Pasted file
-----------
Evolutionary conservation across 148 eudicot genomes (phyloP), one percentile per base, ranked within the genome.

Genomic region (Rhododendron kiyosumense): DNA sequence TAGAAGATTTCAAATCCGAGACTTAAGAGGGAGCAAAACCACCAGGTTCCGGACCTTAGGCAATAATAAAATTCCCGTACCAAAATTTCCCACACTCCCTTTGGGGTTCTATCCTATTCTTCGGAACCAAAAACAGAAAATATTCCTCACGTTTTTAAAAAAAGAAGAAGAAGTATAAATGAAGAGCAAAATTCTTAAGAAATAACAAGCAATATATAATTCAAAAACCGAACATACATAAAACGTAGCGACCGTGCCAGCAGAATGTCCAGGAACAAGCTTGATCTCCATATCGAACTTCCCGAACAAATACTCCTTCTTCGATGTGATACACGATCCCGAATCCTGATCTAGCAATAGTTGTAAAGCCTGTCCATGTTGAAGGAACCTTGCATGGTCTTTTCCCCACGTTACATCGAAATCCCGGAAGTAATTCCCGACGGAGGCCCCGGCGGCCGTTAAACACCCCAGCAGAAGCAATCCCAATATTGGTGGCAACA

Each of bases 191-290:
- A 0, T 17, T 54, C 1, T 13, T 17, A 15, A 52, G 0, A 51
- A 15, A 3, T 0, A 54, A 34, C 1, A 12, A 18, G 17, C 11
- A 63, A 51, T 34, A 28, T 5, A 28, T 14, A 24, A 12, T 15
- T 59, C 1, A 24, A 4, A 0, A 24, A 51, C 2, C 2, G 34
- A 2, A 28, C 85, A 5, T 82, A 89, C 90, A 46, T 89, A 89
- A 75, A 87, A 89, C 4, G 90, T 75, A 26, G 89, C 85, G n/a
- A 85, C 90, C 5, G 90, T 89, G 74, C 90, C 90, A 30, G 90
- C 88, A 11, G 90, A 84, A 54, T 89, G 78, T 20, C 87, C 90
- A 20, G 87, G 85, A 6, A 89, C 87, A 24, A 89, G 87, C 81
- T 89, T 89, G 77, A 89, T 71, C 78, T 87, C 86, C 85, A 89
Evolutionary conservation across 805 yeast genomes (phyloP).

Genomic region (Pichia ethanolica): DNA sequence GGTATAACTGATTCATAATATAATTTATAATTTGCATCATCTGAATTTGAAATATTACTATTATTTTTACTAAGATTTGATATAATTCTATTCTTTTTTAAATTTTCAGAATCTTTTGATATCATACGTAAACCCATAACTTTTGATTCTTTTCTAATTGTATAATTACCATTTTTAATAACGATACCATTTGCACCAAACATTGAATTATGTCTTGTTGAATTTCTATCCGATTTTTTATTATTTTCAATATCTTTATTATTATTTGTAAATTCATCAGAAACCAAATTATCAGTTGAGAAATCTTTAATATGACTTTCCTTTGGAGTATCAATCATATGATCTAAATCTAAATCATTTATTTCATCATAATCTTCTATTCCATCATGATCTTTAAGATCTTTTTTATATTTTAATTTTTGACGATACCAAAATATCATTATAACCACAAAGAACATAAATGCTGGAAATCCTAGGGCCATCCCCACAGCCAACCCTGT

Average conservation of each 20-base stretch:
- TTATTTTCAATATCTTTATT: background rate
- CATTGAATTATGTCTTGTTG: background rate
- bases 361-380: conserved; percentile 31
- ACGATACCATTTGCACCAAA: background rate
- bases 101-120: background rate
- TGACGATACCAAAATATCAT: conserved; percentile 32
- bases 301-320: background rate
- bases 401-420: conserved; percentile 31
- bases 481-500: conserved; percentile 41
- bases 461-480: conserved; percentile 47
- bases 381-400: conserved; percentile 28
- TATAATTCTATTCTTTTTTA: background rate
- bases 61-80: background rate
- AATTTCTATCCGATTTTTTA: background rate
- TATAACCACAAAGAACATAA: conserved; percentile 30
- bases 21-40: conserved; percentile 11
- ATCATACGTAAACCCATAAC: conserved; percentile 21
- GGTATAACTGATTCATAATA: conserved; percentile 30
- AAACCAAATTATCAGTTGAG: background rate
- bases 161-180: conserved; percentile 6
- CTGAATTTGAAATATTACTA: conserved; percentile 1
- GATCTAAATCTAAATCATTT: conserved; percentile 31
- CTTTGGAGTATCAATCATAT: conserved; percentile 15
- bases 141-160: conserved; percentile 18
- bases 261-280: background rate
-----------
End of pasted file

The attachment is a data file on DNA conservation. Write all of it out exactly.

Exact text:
Evolutionary conservation across 148 eudicot genomes (phyloP), one percentile per base, ranked within the genome.

Genomic region (Rhododendron kiyosumense): DNA sequence TAGAAGATTTCAAATCCGAGACTTAAGAGGGAGCAAAACCACCAGGTTCCGGACCTTAGGCAATAATAAAATTCCCGTACCAAAATTTCCCACACTCCCTTTGGGGTTCTATCCTATTCTTCGGAACCAAAAACAGAAAATATTCCTCACGTTTTTAAAAAAAGAAGAAGAAGTATAAATGAAGAGCAAAATTCTTAAGAAATAACAAGCAATATATAATTCAAAAACCGAACATACATAAAACGTAGCGACCGTGCCAGCAGAATGTCCAGGAACAAGCTTGATCTCCATATCGAACTTCCCGAACAAATACTCCTTCTTCGATGTGATACACGATCCCGAATCCTGATCTAGCAATAGTTGTAAAGCCTGTCCATGTTGAAGGAACCTTGCATGGTCTTTTCCCCACGTTACATCGAAATCCCGGAAGTAATTCCCGACGGAGGCCCCGGCGGCCGTTAAACACCCCAGCAGAAGCAATCCCAATATTGGTGGCAACA

Each of bases 191-290:
- A 0, T 17, T 54, C 1, T 13, T 17, A 15, A 52, G 0, A 51
- A 15, A 3, T 0, A 54, A 34, C 1, A 12, A 18, G 17, C 11
- A 63, A 51, T 34, A 28, T 5, A 28, T 14, A 24, A 12, T 15
- T 59, C 1, A 24, A 4, A 0, A 24, A 51, C 2, C 2, G 34
- A 2, A 28, C 85, A 5, T 82, A 89, C 90, A 46, T 89, A 89
- A 75, A 87, A 89, C 4, G 90, T 75, A 26, G 89, C 85, G n/a
- A 85, C 90, C 5, G 90, T 89, G 74, C 90, C 90, A 30, G 90
- C 88, A 11, G 90, A 84, A 54, T 89, G 78, T 20, C 87, C 90
- A 20, G 87, G 85, A 6, A 89, C 87, A 24, A 89, G 87, C 81
- T 89, T 89, G 77, A 89, T 71, C 78, T 87, C 86, C 85, A 89
Evolutionary conservation across 805 yeast genomes (phyloP).

Genomic region (Pichia ethanolica): DNA sequence GGTATAACTGATTCATAATATAATTTATAATTTGCATCATCTGAATTTGAAATATTACTATTATTTTTACTAAGATTTGATATAATTCTATTCTTTTTTAAATTTTCAGAATCTTTTGATATCATACGTAAACCCATAACTTTTGATTCTTTTCTAATTGTATAATTACCATTTTTAATAACGATACCATTTGCACCAAACATTGAATTATGTCTTGTTGAATTTCTATCCGATTTTTTATTATTTTCAATATCTTTATTATTATTTGTAAATTCATCAGAAACCAAATTATCAGTTGAGAAATCTTTAATATGACTTTCCTTTGGAGTATCAATCATATGATCTAAATCTAAATCATTTATTTCATCATAATCTTCTATTCCATCATGATCTTTAAGATCTTTTTTATATTTTAATTTTTGACGATACCAAAATATCATTATAACCACAAAGAACATAAATGCTGGAAATCCTAGGGCCATCCCCACAGCCAACCCTGT

Average conservation of each 20-base stretch:
- TTATTTTCAATATCTTTATT: background rate
- CATTGAATTATGTCTTGTTG: background rate
- bases 361-380: conserved; percentile 31
- ACGATACCATTTGCACCAAA: background rate
- bases 101-120: background rate
- TGACGATACCAAAATATCAT: conserved; percentile 32
- bases 301-320: background rate
- bases 401-420: conserved; percentile 31
- bases 481-500: conserved; percentile 41
- bases 461-480: conserved; percentile 47
- bases 381-400: conserved; percentile 28
- TATAATTCTATTCTTTTTTA: background rate
- bases 61-80: background rate
- AATTTCTATCCGATTTTTTA: background rate
- TATAACCACAAAGAACATAA: conserved; percentile 30
- bases 21-40: conserved; percentile 11
- ATCATACGTAAACCCATAAC: conserved; percentile 21
- GGTATAACTGATTCATAATA: conserved; percentile 30
- AAACCAAATTATCAGTTGAG: background rate
- bases 161-180: conserved; percentile 6
- CTGAATTTGAAATATTACTA: conserved; percentile 1
- GATCTAAATCTAAATCATTT: conserved; percentile 31
- CTTTGGAGTATCAATCATAT: conserved; percentile 15
- bases 141-160: conserved; percentile 18
- bases 261-280: background rate